As the world’s attention has turned to the tragedies of the recent and ongoing Australian bushfires, it has been an opportunity for some of us to learn about bushfires, their history, and how Australians have handled them and perhaps compare their history and solutions to our own.
One theme that has been reoccurring on The Smokey Wire recently is that of looking at the written and oral histories of Native land use practices and land uses by non-Native settlers in the 19th and early 20th century. For me, it’s not about replicating the past, so much as understanding how and why Native peoples managed it and how the forests we see today were established.
I recently ran across this interesting piece by a Nyungar man named Glen Kelly in Landscope, a publication of Western Australia Department of Biodiversity, Landscape Conservation and Attractions. I couldn’t find the year it was published. In the paper is this quote from 1830:
While travelling from the Albany District to Perth in November 1830, John Lort Stokes wrote that:
“On our way we met a party of natives engaged in burning the bush, which they do in sections each year. The dexterity with which they manage so proverbially a dangerous agent as fire is indeed astonishing. Those to whom this duty is especially entrusted, and who guide or stop the running flames, are armed with large green boughs, with which, if it moves in a wrong direction, they beat it out … I can conceive no finer subject for a picture than a party of these swarthy beings engaged in kindling, moderating and directing the destructive element, which under their care seems almost to change its nature, acquiring as it were, complete docility, instead of the ungovernable fury we are accustomed to ascribe to it. Dashing through the thick underwood, amidst volumes of smoke-their dark active limbs and excited features burnished by the fierce glow of the fire-they present a spectacle which rarely falls to our lot to behold, and of which it is impossible to convey any adequate idea with words.”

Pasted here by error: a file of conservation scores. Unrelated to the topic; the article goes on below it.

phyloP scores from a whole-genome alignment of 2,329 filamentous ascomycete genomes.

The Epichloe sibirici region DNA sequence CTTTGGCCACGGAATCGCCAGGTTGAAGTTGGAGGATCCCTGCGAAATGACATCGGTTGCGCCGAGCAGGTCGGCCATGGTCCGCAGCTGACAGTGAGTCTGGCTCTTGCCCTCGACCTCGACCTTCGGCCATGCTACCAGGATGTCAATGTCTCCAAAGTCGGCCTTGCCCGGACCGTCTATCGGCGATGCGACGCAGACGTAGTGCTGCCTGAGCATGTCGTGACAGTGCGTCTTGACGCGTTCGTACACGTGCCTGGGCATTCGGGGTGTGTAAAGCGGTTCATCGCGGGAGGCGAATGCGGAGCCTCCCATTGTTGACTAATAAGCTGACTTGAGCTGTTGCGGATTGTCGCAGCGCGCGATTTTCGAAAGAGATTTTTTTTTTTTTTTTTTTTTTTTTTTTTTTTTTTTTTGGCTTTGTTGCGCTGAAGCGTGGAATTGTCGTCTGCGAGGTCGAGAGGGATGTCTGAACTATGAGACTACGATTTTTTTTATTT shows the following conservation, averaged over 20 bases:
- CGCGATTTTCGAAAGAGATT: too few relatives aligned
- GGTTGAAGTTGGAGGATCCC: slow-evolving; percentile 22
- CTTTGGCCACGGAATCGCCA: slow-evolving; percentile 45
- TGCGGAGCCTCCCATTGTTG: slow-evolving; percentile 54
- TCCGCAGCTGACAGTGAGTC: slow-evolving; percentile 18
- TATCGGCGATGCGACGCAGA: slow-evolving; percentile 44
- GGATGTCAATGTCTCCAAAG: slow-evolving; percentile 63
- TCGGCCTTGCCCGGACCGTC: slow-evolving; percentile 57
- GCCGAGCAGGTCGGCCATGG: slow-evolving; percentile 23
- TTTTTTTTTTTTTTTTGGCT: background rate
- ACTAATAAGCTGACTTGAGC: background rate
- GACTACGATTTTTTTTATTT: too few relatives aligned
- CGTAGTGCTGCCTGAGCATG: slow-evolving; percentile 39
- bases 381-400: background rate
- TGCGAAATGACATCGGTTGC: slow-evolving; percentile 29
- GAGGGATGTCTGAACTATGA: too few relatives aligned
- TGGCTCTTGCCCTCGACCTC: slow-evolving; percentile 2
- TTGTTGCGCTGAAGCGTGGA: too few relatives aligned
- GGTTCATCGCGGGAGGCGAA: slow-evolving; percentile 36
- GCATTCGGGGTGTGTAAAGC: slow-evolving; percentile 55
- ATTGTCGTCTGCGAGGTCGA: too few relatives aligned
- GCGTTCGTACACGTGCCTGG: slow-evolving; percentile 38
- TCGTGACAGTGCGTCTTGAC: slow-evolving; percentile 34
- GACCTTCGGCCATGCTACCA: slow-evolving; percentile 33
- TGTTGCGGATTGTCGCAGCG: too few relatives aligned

Through the fog of racial bias, you can detect the author’s awe at the native peoples’ fire and land management skills.
But changes in land management have also occurred post-settlement, in fact, somewhat recently.
“that upon the cessation of Nyungar land management practices, dramatic changes occur to the land. Up until 20 or 30 years ago, Nyungar land management practices, which involved frequent cool fires over much of the country, were maintained to a large extent by the cattlemen of the south coast. They used the skills shared with them at the time of settlement, when a major part of the rural work force was Nyungar people. In the last few decades, however, we have witnessed some parts of our coastal land move from productive and vital areas to what we consider sick (mindytch) or dead country (noinch boodja). ”
Again, I don’t know the date of this piece, but Kelly was not finger pointing, but simply calling for:
We believe that the experimental non-use of fire and inappropriate use of fire that has been applied on the southwest coastal lands for the past few decades has been detrimental to the land of our origin. The fault for this does not lie at the feet of any one group or agency, but is a collective responsibility that needs to be recognised and rectified, quickly.
The whole paper is interesting as it places fire in the Nyungar cultural context.
If I had to guess, I would think that in the US, traditional burning knowledge and practices have been passed down in some places and not in others, due to the uprooting of Native people from their land and other factors. It would also be interesting to scan documents and journals from the 17 and 1800s for mention of then-current burning knowledge and practices. I wonder whether anyone has done that?